Anti-fascists must face the present with honesty and imagination

“There were those who said: ‘Bash the fascists wherever you see them’. Others among us asked ourselves: How was Mosley able to recruit Stepney workers? This, in spite of our propaganda exposing the fascists. If they saw in the fascists the answer to their problems, why? What were the problems? Did we, in our propaganda, offer a solution? Was propaganda itself sufficient? Was there more that ought to be done?”

“The battle against racism and fascism cannot be won by outsiders who march into an area, chant slogans, and then march out again; it can only be won by the most dedicated, rooted and persistent commitment to undermine and destroy the injustice and neglect on which such movements thrive.”

Two very honest quotes from different moments of the 20th century encounter with fascism which still ought to speak to us today, just after thousands of jubilant far-right supporters of Tommy Robinson, including the  Democratic Football Lads’ Alliance (DFLA) marched and rampaged around London with only a tiny number of anti-racists bravely opposing them.

The first quote was written in the 1940s by a Jewish communist, Phil Piratin, about the 1930s, when the threat came from Oswald Mosley’s British Union of Fascists. The second was a comment  by Ken Leech, a very left-wing Anglo-Catholic priest. He was writing in 1980 about events just two years earlier, when the National Front were successfully recruiting from all classes of the population and terrorising local immigrant communities. I was privileged to work professionally with Ken in the East End in the late 1980s.

In both the 1930s and the 1970s, though, anti-fascists were ultimately successful in creating energetic, creative and courageous mass movements to push back the fascists. Both eras had their iconic moments: the Battle of Cable Street 1936, the Battle of Brick Lane 1978, whose significance cannot be under-estimated, but neither should they be over-estimated.

There is a difference between a battle and a war. The war against fascism in both those decades was not won on a single day with one huge mobilisation, but through a variety of means, by developing grassroots alliances, using a diverse range of tactics, and also through making mistakes, discussing and reflecting on them and building more sophisticated responses.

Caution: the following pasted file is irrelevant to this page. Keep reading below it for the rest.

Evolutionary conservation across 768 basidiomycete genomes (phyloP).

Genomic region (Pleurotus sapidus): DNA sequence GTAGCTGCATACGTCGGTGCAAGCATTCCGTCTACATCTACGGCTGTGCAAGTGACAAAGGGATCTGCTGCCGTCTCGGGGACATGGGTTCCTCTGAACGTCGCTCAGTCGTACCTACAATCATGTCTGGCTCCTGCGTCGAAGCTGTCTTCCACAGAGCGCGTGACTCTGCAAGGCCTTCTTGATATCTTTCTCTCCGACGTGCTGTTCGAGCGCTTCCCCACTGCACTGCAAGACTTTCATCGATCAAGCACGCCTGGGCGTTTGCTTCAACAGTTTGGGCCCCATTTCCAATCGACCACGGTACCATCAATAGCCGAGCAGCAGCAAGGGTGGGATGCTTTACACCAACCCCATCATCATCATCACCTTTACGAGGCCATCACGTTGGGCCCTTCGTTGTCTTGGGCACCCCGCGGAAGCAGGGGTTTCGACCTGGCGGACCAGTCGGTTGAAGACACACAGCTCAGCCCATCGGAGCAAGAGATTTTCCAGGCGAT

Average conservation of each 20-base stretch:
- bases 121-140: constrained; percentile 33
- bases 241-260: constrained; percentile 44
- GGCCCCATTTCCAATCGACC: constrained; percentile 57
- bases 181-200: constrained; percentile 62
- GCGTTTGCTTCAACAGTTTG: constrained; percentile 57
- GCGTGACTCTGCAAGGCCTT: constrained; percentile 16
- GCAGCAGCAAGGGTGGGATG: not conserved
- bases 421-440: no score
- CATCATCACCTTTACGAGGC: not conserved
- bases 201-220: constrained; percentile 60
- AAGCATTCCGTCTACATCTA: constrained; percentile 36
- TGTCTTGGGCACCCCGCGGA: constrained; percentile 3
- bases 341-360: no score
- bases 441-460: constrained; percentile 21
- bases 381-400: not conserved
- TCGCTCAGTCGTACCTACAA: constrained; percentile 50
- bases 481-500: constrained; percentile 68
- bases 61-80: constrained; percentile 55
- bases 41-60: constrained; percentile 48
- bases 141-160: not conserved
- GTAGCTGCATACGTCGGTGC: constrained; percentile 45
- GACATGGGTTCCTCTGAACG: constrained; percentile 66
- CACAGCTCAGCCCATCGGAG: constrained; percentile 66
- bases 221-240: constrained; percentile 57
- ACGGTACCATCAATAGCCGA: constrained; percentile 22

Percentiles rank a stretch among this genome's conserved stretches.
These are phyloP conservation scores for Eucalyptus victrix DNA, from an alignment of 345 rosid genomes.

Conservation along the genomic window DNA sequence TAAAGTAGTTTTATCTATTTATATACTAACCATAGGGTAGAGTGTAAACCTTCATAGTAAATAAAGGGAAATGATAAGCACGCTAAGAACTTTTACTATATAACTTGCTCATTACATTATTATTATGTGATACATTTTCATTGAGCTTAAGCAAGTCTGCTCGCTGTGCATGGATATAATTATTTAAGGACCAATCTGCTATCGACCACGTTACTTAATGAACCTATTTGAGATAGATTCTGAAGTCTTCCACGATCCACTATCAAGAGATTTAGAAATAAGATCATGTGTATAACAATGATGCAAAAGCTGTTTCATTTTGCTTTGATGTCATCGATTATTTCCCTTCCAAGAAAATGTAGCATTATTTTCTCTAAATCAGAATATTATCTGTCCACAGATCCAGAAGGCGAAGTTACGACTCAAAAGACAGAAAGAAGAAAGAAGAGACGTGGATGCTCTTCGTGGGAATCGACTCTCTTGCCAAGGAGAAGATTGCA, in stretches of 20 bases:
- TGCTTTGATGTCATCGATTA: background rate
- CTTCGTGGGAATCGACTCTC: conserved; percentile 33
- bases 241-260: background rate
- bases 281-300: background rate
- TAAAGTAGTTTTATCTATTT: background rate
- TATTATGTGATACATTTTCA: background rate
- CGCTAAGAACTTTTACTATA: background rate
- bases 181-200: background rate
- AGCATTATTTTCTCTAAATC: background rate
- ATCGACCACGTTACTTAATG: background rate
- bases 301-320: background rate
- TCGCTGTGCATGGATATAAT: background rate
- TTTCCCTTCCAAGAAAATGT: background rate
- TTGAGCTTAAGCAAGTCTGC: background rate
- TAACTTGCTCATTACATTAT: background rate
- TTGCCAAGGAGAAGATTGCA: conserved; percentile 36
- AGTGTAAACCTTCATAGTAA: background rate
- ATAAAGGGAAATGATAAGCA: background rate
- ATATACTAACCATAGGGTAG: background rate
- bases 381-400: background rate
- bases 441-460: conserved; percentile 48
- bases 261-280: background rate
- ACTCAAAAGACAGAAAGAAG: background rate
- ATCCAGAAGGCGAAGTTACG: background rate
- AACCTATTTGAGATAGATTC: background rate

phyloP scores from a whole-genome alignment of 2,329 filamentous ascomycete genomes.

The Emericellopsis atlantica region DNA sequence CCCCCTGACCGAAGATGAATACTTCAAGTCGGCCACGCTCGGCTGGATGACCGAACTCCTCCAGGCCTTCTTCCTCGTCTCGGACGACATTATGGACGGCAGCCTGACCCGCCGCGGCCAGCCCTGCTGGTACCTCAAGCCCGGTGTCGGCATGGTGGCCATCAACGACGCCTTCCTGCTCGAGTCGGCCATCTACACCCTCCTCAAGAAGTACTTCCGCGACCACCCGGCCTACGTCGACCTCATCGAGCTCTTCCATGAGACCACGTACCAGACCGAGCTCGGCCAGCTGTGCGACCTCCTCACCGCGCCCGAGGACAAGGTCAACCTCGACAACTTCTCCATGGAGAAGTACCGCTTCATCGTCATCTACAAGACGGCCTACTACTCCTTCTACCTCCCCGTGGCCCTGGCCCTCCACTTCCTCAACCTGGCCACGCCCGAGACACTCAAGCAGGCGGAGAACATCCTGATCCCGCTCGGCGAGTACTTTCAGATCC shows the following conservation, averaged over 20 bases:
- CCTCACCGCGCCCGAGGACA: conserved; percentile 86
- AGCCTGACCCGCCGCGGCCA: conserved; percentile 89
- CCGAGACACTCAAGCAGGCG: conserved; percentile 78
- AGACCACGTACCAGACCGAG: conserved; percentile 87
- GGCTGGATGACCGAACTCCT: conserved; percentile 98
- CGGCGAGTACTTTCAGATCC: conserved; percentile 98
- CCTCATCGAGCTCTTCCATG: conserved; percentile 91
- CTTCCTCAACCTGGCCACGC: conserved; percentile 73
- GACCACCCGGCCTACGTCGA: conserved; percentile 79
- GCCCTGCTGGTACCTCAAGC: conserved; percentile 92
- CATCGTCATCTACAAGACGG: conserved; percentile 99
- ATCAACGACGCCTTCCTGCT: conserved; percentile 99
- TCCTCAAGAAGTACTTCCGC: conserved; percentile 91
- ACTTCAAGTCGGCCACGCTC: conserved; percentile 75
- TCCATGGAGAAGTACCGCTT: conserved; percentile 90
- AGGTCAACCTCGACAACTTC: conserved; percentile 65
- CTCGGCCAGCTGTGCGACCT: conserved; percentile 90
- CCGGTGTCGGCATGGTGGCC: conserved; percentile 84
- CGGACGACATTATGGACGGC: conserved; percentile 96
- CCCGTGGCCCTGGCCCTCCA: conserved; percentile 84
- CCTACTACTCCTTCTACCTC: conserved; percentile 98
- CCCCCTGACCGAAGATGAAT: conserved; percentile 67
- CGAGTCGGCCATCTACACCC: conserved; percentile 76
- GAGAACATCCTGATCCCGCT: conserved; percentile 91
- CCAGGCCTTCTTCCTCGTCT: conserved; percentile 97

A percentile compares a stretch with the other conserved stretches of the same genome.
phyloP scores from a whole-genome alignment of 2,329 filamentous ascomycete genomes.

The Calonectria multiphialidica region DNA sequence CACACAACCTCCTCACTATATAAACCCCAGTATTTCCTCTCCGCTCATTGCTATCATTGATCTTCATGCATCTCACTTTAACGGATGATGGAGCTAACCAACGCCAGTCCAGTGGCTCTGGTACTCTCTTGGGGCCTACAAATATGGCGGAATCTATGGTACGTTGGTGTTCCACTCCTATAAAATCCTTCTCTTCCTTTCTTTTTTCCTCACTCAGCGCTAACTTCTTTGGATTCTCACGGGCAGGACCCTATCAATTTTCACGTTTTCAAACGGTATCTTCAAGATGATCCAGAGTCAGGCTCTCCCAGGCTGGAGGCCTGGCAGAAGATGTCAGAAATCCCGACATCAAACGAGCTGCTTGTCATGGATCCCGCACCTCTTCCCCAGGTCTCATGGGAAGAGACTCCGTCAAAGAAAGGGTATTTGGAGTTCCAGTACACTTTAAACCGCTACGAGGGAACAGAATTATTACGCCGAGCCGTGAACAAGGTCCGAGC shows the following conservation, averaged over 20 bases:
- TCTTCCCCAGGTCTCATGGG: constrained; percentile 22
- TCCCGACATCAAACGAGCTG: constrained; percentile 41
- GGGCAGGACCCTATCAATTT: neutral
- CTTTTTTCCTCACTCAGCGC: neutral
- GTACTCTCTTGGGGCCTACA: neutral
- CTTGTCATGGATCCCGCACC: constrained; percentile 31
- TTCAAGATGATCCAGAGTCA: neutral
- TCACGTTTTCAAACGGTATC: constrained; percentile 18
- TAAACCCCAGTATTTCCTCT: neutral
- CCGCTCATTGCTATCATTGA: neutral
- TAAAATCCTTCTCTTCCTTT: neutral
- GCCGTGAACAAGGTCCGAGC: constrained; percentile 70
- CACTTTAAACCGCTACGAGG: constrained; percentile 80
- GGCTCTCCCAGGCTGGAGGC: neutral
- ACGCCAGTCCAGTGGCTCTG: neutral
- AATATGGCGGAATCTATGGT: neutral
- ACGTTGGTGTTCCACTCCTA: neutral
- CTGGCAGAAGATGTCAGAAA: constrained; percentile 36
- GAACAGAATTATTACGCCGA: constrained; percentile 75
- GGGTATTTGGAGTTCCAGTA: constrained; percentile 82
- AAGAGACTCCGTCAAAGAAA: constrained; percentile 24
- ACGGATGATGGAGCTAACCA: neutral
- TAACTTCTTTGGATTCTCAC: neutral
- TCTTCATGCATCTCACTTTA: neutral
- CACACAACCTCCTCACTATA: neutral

The victory at Cable Street was cemented by the solid day to day work over the following three years, by the Stepney Tenants Defence League, a very imaginative housing campaign established by anti-fascists who understood the need to connect the fight against antisemitism with the fight for better living conditions for all.  The Communist Party, in which Phil Piratin played a prominent role, was at the heart of London’s anti-fascist movement. It had 550 members in the East End but had a strategy for spreading its influence by addressing the concerns and immediate needs of all working class people.  The Stepney Tenants Defence League (STDL) was led by Communist and Labour activists and had 11,000 members by 1939, many of whom had taken part in successful rent strikes in that period after Cable Street. In one famous case the STDL saved two working class fascist families from eviction after they fell behind with their rent. After being helped they tore up their membership cards of Mosley’s fascist party. The STDL leafleted many estates about this victory as a demonstration of what united working class communities could achieve.

© Copyright 2012 CorbisCorporation

Rent strike, Langdale Mansions, East End 1939

The battles that were won in Brick Lane in 1978  owed much to day to day local self-organisation by young people in the community most under attack, who were supported by trade unionists, left wingers, radical church people (like Ken Leech) but also by a national movement, the Anti-Nazi League, which won the endorsement and active participation of people well beyond a small far-left bubble. And this movement was intimately tied to a brilliant and energetic cultural initiative, Rock Against Racism, which brought large swathes of young people of all backgrounds into contact with anti-racist politics, and gave those people the space to shape that initiative.

Many were shocked by the events of last weekend in central London. I felt frustration and paralysis more than shock. The writing has been on the wall for a while, but the organisations that have been doing most to warn us what we will soon be facing, showed us both their strengths and their weaknesses.

A variety of circumstances prevented me from being there. A fall two days before, which left me nursing very painful ribs, meant I was in no fit state to attend a demo that was bound to be physically demanding. I absolutely admire the courage of those who went and stood their ground, while being so overwhelmingly outnumbered.